As Israel celebrates its 71st birthday, some of Schechter’s faculty share what “Israeliness” means to them. May Israel go from strength to strength!
For me, being Israeli means to live in a situation where one’s actions, in every moment of life, impact the future of the Jewish people and the Jewish people’s contribution to the future of humanity – for good and for bad. To the extent that we consider our “Israeliness” in a manner that expands our humanity and our culture; to the extent that we direct our lives to the ideals of justice and truth, to that extent we will broaden our Jewishness and our humanity. But the opposite is also true: To the extent that we understand our Israeliness in narrow and fanatical terms, to that extent we will destroy our Judaism and our humanity.
Israeliness is best expressed in its contrasts:
On the good side- solidarity, brotherhood, a willingness to help and so much love of country. And on the less good side- lack of patience (particularly on the roads) roughness, and a way of speaking that is not the most dignified. But at the end of the day, we have no other country! And it is always possible to improve, even at age 71.
Being Israeli is friendship and willingness to open you home and heart to people who you don’t even know. Some examples: attending funerals and weddings of people who don’t have relatives in Israel to offer comfort or to celebrate; visiting a grave of a fallen soldier on Memorial Day who doesn’t have relatives; the dancing in the streets of Israel, all the different dances even after 70 years of Statehood; nights of singing; Shabbat and holidays all over the country, even in Tel Aviv there is a quietness that suddenly descends.
On March 27th, 2019, The Second Annual Conference on the State of Israel and the Jews of North America was held at the Schechter Institute of Jewish Studies in Jerusalem. The conference was co-sponsored by Schechter and JTS.
The purpose of the trip was to learn about Jewish education in the Diaspora in order to broaden their perspectives on issues of Jewish identity in the State of Israel. I didn’t realize then that the choice to begin my visit specifically here would be a defining moment which would accompany me throughout the week.
One Saturday night in November, 1995, I was making havdala with JTS rabbinical students spending a year in Israel Matt Berkowitz, Matt Eisenfeld z”l and Shai Held in their apartment in Rehavia. The calmness of the evening broke down when an urgent announcement of the tragic and unexpected murder of then Prime Minister Yitzhak Rabin was made on the radio.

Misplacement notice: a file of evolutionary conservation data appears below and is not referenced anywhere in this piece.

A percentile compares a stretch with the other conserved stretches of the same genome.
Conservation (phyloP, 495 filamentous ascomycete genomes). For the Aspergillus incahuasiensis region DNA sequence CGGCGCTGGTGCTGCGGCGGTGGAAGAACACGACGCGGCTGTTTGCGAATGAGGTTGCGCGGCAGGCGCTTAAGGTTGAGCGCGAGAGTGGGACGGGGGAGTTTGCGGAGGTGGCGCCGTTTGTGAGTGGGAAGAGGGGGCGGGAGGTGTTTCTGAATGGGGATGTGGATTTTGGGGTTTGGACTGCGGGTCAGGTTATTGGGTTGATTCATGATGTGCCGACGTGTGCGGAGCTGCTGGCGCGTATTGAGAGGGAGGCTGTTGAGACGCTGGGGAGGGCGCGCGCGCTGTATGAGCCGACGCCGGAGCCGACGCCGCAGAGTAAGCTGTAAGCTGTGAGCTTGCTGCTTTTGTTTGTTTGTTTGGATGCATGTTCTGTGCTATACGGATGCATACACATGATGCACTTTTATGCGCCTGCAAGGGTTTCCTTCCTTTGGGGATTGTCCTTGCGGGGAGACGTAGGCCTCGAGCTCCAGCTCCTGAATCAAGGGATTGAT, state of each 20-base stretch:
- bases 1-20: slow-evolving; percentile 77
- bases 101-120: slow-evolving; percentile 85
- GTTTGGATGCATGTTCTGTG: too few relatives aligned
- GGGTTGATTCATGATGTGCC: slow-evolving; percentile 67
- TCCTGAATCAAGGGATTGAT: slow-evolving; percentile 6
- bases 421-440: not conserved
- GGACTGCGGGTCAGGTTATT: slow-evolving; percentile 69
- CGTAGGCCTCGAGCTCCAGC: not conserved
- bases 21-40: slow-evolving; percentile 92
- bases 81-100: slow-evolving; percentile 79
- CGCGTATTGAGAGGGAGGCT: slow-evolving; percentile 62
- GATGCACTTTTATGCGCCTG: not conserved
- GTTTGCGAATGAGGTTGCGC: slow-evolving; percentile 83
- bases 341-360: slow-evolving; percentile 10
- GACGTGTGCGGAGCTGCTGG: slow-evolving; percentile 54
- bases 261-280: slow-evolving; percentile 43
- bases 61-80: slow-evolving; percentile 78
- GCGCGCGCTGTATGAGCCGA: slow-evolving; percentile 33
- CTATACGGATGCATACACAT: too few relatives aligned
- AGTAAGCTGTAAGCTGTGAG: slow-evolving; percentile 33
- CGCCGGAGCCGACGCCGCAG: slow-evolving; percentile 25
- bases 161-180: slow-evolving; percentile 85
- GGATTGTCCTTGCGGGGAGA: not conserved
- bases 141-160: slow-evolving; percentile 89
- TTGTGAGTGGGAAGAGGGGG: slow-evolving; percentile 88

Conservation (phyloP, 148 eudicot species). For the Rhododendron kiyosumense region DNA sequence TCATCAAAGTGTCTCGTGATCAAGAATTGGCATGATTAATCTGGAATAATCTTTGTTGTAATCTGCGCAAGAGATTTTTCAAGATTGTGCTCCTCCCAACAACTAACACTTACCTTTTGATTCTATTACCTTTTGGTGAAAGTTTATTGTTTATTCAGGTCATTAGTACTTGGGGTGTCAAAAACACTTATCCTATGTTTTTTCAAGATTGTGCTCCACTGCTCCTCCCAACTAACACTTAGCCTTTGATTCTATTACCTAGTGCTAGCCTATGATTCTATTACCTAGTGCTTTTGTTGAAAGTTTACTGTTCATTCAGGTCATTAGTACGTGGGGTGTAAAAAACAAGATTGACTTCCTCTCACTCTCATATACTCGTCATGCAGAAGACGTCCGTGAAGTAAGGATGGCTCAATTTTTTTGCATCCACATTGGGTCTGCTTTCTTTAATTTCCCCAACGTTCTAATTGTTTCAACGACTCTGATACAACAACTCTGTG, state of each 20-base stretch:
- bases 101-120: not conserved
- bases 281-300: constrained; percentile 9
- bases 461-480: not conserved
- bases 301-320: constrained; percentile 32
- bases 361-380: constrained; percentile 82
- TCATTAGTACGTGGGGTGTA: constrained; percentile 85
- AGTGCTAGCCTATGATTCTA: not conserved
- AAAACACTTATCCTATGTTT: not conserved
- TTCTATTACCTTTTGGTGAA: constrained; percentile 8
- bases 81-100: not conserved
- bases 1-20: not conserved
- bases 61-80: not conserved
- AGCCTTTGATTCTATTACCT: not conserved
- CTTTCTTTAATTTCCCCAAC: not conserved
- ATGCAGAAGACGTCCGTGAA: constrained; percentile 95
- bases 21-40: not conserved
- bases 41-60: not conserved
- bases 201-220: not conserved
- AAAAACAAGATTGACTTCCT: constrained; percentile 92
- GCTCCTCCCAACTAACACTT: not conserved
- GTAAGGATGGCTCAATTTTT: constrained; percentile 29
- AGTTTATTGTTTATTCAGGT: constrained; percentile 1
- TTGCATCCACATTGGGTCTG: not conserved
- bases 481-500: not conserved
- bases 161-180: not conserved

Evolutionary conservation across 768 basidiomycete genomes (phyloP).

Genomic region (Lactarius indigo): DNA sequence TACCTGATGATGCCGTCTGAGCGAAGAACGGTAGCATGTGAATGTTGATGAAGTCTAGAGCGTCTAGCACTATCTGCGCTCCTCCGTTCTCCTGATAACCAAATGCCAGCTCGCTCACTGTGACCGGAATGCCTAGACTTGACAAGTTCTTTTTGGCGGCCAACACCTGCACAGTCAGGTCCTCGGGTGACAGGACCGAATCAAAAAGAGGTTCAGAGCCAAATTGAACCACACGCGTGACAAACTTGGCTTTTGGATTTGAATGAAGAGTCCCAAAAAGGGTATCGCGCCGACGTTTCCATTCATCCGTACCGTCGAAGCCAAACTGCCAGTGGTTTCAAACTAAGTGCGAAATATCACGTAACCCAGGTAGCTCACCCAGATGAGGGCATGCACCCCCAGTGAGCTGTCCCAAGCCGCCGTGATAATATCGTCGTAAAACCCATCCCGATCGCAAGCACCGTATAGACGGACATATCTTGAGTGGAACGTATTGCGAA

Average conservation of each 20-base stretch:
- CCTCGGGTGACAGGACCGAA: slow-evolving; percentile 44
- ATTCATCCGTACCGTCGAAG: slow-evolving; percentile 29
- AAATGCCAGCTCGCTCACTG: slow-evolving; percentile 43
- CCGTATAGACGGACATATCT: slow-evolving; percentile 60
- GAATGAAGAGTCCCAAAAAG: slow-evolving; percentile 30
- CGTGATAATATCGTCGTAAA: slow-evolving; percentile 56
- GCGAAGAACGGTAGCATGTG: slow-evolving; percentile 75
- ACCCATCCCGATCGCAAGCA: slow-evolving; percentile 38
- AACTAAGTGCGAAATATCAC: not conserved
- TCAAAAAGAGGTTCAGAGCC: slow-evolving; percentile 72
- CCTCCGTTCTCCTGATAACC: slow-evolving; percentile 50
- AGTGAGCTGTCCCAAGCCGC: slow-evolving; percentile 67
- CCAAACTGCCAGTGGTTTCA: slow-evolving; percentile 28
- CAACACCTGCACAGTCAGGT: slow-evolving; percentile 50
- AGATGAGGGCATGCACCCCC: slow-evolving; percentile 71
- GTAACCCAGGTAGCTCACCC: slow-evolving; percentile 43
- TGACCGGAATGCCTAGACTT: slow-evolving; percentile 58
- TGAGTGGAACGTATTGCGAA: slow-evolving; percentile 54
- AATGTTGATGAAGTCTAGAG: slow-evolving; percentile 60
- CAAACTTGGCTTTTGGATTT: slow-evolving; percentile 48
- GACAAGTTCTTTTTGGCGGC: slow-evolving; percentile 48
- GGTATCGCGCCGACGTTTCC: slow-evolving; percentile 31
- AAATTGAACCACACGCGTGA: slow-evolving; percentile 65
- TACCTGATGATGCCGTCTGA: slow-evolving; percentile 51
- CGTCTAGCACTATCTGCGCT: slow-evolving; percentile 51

From an a capella concert of traditional Moroccan love songs to a Iranian jazz fusion evening, cutting-edge Israeli musicians have brought to the Neve Schechter’s stage a renewed take on their heritage.
In August 1949, Theodore Herzl’s remains were moved from Vienna to the newly established State of Israel. Professor Doron Bar, President of the Schechter Institute of Jewish Studies, tells the story of how Jerusalem was given the honor of reinterring Herzl and how all of Israel paid tribute to the founder of Zionism by sending small bags of dirt from their communities around the country to be included in the grave. How else was Herzl honored?
Sunday, the 28th of Iyyar, marks the 51st anniversary of Jerusalem’s unification. Professor Doron Bar, President of the Schechter Institute of Jewish Studies, and a 7th generation Jerusalemite, tells the story of Jerusalem’s changing population through the lens of his family history. How has Israel’s largest city evolved from a a small group living within the Old City walls to an expansive metropolis?
The two great proponents of political Zionism – Herzl and Jabotinsky, were both classical liberals, who championed free markets and private property as critical to economic development of the future Jewish State, while underscoring the critical importance of social solidarity. Neither was religious, yet both of them in their Zionist visions called for the implementation of the Biblical Jubilee year as ethical and moral bulwarks in a Jewish State.
Neve Schechter’s Gallery in Tel Aviv is currently exhibiting “Sphere”. Several beautiful spherical paintings around the theme of the Omer Season (Leviticus Ch. 23) by two talented Israeli artists are on display, but what evokes a powerful response are four large screens on which women count to 49 in eerily male voices, each time turning around. Secular Israeli women, grappling with the tradition of counting the Omer, are providing a poignant commentary on the exclusion of women’s voices in Jewish tradition. What does this commentary reflect? Zionism was a revolutionary response to the crisis of Jewish identity in 19th century Europe. The framework of Jewish life that had assured survival for 1,800 years; a semi-autonomous faith community, regulated by Jewish Law and strong familial connections, could no longer swim against the powerful currents of liberal enlightenment, secular nationalism and socialism.
Are we aware of the miracles surrounding us? Rabbi Professor David Golinkin, President of The Schechter Institutes, shares excerpts of a letter written 70 years ago by the late Binyamin Brenzel. It describes the excitement in Israel following the UN partition vote. Brenzel, who later worked at Schechter until age 100, gives a window into the miraculous nature of the creation of the State of Israel.